We are forecasting a 29 per cent increase in flight capacity over November 2023 to March 2024 compared to the same period prior to the pandemic.

There is now a promising recovery on routes to and from China after a slower start due to protracted travel restrictions. This is a key trade and tourist market for New Zealand. Auckland Airport now has 27 flights per week operated by five airlines to four cities in mainland China. Overall, capacity between China and Auckland had recovered to 78 per cent of 2019 levels by financial year’s end. At the end of September this was sitting at around 93% of pre-pandemic capacity, and by the end of December it will be 103% with the recently announced Auckland-Hangzhou services, to further highlight the velocity of this comeback.

Here in our own backyard, trans-Tasman connectivity is back to 91% of pre-pandemic capacity. Veterans on the route Air New Zealand, Qantas and Jetstar, have been joined by AirAsia X flying between Auckland and Sydney, with Batik Air starting on the Auckland-Perth route in August 2023. We also welcomed Jetstar starting a new daily service between Auckland and Brisbane.

All up, it’s a healthy and growing picture for supply and demand for aviation, and the winners in this are all of us: intrepid New Zealanders with a hunger to see the world and offshore visitors with a desire to see our amazing country.

Investing in Auckland Airport’s future

Alongside the return of airlines, we are investing in the airport’s long-term future.

As New Zealand’s international gateway we need to build in greater capacity and resilience, so we can enable our country’s prosperity rather than hold it back.

Our commitment to new infrastructure lies across three key areas: our terminals, our transport hub, and on our airfield.

We’re not hiding from the fact that our 57-year-old domestic terminal is reaching capacity. By the end of this decade, travellers will demand a lot more than the experience it currently offers, while airlines also have much to gain from a new terminal in terms of capacity growth, sustainability outcomes and more resilient infrastructure.

When it opens in 2028/29, the new domestic terminal will improve the customer experience. It will have built-in facilities for self-service check-in, shorter queuing times, 44 per cent more capacity for passenger processing per hour, and a five-minute indoor walk between domestic and international flights.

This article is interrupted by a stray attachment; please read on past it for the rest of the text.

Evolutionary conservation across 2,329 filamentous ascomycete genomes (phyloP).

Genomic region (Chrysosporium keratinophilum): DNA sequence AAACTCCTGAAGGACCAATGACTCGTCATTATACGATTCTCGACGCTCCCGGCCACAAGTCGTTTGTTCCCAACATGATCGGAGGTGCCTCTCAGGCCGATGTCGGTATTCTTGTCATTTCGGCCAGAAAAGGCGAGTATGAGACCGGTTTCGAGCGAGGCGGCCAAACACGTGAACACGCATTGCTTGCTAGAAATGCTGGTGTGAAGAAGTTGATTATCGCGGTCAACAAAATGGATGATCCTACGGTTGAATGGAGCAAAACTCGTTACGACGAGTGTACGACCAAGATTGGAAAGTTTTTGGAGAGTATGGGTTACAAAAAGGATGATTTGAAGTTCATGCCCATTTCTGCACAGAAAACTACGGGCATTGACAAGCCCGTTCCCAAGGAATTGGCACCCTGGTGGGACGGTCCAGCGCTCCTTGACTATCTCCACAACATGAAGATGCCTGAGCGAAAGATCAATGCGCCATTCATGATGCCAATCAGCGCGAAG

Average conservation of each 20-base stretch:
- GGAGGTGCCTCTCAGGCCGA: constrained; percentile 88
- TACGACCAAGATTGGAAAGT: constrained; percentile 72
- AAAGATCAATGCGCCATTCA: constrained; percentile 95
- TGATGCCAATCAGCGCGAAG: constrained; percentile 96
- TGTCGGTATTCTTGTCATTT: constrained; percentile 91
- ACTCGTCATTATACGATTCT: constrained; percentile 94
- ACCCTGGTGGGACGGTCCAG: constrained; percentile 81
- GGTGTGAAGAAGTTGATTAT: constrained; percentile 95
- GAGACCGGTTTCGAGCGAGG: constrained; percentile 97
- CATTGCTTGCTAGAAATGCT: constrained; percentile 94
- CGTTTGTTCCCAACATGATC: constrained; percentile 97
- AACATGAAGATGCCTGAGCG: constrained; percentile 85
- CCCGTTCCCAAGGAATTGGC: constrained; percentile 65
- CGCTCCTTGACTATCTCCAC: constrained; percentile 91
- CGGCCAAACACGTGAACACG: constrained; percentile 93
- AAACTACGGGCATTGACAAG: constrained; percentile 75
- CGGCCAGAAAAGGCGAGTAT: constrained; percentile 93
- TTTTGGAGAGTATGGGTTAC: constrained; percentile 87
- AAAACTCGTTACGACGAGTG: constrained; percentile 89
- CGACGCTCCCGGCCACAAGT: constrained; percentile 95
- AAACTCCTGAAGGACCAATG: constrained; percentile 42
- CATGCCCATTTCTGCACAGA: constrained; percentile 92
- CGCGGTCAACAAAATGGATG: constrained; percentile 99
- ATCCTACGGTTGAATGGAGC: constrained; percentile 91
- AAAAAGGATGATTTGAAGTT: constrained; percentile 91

It will also build necessary resilience into our airfield with a 26 per cent uplift in domestic seat capacity by providing additional gates to cater for larger jet aircraft. It will be the first time since 1977 that domestic travel and international travel will be together under the same roof at Auckland Airport.

We are also well down the track on constructing a new $300 million Transport Hub at the front door of what will be the new integrated international terminal.

This will create a seamless arrival and departure experience for customers. It will offer an undercover connection to the international terminal and vehicle lanes flowing through the ground floor of the building to create a modern pick up and drop off zone for commercial and public transport.

With ongoing change and construction inside the terminal, the new transport centre will smooth the overall experience for our customers with the new pickup/drop off expected to open in March 2024 for a more streamlined arrival and departure experience.

The third leg of the trifecta is a historic expansion of the airfield.

We are strengthening stormwater systems and converting an area the size of 23 rugby fields west of the current terminals into an aircraft parking area capable of taking the weight of A380 aircraft. It will provide extra taxiways and seven remote stands for layover aircraft, including five stands with in-ground jet-fuel reticulation and other services. In time, this airfield expansion will connect to the integrated terminal, a planned cargo precinct and, potentially to a future second runway.

Serious about sustainability

Three years down the track in reducing our Scope 1 and Scope 2 carbon emissions, our processes for measuring and making decisions which effect the environment are maturing, and beginning to make a measurable difference.

In 2020 we set a target to reach Net Zero Scope 1 and 2 emissions by 2030. To reach this target, we have mapped out a pathway to achieve a 90 per cent reduction in these emissions from our 2019 baseline. We plan to reduce the residual emissions, around 10 per cent, through permanent carbon removals.

We are tracking ahead of our planned pathway. As mentioned by Patrick earlier, this financial year, our Scope 1 and 2 carbon emissions represented a 27 per cent decrease from the baseline year (2019).

Site redevelopment creates opportunities to introduce far more carbon efficient technologies. For example, we are in a phased process to electrify the country’s largest air conditioning system that cools and heats our international terminal.

This will be the equivalent of 3,000 household air conditioning units moving to electric power, rather than gas, when we transition over from six natural gas boilers that currently keep the system pumping. This move alone will reduce our Scope 1 emissions by 1,500 tonnes of carbon per year. That’s more than a third of our current total Scope 1 and 2 emissions in one fell swoop.